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A man stands near a sign for ByteDance’s app TikTok, known locally as Douyin, in Beijing, March 31, 2021. Photo: Reuters

ByteDance’s Hong Kong entity registers multiple mainland subsidiaries in move seen as prelude to possible listing in the city

  • New subsidiaries in Shenzhen and Shanghai were registered on Monday, according to company registry information platform Qichacha
  • The Hong Kong-registered Douyin Group has set up at least 11 subsidiaries since its renaming in May

The Hong Kong entity of TikTok owner ByteDance has created at least 11 new subsidiaries on the Chinese mainland since its renaming in May, according to corporate registry information, a move that could pave the way for an initial public offering in the city.

Beijing-based ByteDance, China’s most valuable non-listed tech giant, raised eyebrows last month when it renamed ByteDance (Hong Kong) Limited, a legal entity established in 2012, as Douyin Group (Hong Kong) Limited.

Some analysts read the move as a preliminary step to listing the operations of Douyin, the Chinese version of TikTok, in Hong Kong.

Up to a dozen new entities were set up on the mainland in recent weeks, creating a corporate structure with the Hong Kong office as holding company for the mainland subsidiaries – a structure similar to many international businesses that use a Hong Kong entity to handle mainland operations.

ByteDance will charge offline merchants who use Chinese version of TikTok

Two new wholly-owned subsidiaries were registered on Monday, namely the Shenzhen Jinri Toutiao Information Technology Co and Shanghai Jinri Toutiao Internet Technology Co, according to company registry information platform Qichacha. Each of the subsidiaries has a registered capital of 1 million yuan (US$148,000) and both are approved to conduct business in advertising, the most profitable business for ByteDance.

Both entities are legally represented by company veteran Luo Lixin, an algorithm expert who joined ByteDance in 2014, according to his LinkedIn page. The two subsidiaries in Shanghai and Shenzhen are similar to Beijing Jinri Toutiao Internet Technology Co, which was incorporated in early May with a capital base of 1 million yuan. Luo is also the legal representative of the Beijing entity.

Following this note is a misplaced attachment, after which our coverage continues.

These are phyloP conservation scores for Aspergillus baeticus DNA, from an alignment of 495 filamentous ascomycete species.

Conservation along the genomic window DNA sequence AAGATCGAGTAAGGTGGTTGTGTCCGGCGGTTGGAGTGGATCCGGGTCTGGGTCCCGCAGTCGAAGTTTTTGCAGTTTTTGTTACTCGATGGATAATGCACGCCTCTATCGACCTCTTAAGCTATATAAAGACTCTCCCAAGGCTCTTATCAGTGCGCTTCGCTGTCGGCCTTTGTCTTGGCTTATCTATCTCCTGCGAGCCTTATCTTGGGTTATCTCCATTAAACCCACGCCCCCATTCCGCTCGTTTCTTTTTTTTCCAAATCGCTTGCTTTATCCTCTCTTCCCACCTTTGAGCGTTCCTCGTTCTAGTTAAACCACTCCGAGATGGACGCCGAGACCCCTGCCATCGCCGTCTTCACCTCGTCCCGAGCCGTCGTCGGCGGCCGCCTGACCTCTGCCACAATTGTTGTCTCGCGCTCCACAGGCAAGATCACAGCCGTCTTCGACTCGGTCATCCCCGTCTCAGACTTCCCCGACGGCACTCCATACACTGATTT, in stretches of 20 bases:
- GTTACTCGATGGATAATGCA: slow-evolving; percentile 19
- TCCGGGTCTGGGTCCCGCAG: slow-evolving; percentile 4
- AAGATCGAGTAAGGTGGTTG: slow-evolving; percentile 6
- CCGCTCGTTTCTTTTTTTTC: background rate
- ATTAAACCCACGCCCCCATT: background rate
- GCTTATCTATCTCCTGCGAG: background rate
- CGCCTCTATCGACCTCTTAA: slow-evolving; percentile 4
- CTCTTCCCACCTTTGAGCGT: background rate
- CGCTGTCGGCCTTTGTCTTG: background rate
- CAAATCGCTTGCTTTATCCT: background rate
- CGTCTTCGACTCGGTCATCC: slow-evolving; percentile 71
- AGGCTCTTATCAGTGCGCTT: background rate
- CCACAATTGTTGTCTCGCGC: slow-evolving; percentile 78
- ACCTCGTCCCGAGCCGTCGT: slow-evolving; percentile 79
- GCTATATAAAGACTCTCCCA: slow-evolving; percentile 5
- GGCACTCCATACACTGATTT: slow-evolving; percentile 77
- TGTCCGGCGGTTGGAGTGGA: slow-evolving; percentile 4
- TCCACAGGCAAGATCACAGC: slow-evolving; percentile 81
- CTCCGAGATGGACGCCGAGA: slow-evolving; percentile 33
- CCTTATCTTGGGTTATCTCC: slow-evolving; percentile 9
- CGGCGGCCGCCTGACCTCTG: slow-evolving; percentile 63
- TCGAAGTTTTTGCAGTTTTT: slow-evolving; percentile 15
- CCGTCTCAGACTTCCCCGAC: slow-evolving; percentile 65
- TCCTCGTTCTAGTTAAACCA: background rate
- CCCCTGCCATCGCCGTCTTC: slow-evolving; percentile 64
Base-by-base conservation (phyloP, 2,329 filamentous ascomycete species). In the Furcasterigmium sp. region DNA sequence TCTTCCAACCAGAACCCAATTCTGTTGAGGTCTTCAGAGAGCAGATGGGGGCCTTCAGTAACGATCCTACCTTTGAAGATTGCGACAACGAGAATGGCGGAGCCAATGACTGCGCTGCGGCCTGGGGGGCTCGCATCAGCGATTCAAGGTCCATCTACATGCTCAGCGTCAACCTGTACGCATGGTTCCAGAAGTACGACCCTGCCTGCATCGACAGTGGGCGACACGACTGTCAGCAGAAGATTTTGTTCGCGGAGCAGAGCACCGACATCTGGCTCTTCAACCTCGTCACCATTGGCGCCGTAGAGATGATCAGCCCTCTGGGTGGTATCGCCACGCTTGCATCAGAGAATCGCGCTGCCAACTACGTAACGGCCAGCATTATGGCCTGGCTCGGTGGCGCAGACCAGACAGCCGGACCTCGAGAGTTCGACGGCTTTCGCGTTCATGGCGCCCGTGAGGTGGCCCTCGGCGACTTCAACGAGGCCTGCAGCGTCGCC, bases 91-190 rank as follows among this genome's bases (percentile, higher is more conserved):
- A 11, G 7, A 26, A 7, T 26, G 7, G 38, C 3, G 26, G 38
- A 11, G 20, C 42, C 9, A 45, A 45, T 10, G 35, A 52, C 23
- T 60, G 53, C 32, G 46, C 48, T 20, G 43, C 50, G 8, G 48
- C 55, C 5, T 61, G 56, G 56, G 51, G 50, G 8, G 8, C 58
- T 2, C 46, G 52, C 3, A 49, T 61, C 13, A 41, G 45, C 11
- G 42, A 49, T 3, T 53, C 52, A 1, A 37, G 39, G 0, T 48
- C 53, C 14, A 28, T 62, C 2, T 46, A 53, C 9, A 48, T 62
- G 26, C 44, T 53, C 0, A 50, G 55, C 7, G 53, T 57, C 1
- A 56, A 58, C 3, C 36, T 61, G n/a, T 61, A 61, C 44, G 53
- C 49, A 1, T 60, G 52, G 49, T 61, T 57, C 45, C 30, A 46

The Hong Kong-registered Douyin Group has set up at least 11 subsidiaries since its renaming in May, and all are mainland corporate entities that include Jinri Toutiao or Ocean Engine in their registered names.

Jinri Toutiao is a news aggregator app while Ocean Engine is ByteDance’s marketing and advertising system. For Ocean Engine subsidiaries, the legal representative is Jiao Yingying, head of the advertising department at Ocean Engine.

ByteDance declined to comment on the corporate changes.

Douyin, a video sharing app not available outside mainland China, has 600 million daily active users, providing its parent with a huge user base to derive profits through advertising and other services.

An electronic board displays the latest stock transactions outside Exchange Square, the building housing the bourse, in Hong Kong, May 19, 2022. Photo: EPA-EFE

At the same time, maintaining a separation between Douyin and TikTok, hugely popular outside China, has proved difficult as the two apps are powered by the same key algorithms. That has created problems for TikTok in markets like India and the US, where geopolitical factors have led to outright bans in the case of India, or a threatened ban in the US.

ByteDance’s valuation has dropped to around US$300 billion recently from last year’s US$400 billion amid uncertainty in the market, the Post reported last week. The parent initiated a restructuring last year with Douyin, including Jinri Toutiao, designated as one of six new business groups. TikTok was also made a separate business group.

The prospect of a ByteDance IPO has generated intense speculation in China’s technology sector despite the company issuing a public statement in April 2021 saying it had no immediate plan to go public.

Chinese Vice-Premier Liu He said recently that the government will support the “healthy development” of the online platform economy and private firms, while supporting digital enterprises in going public on domestic and overseas capital markets.

Separately, ByteDance recently hired a new chief financial officer, veteran corporate lawyer Julie Gao – who has advised many Chinese tech firms on public listings and other transactions -reviving speculation about a possible IPO.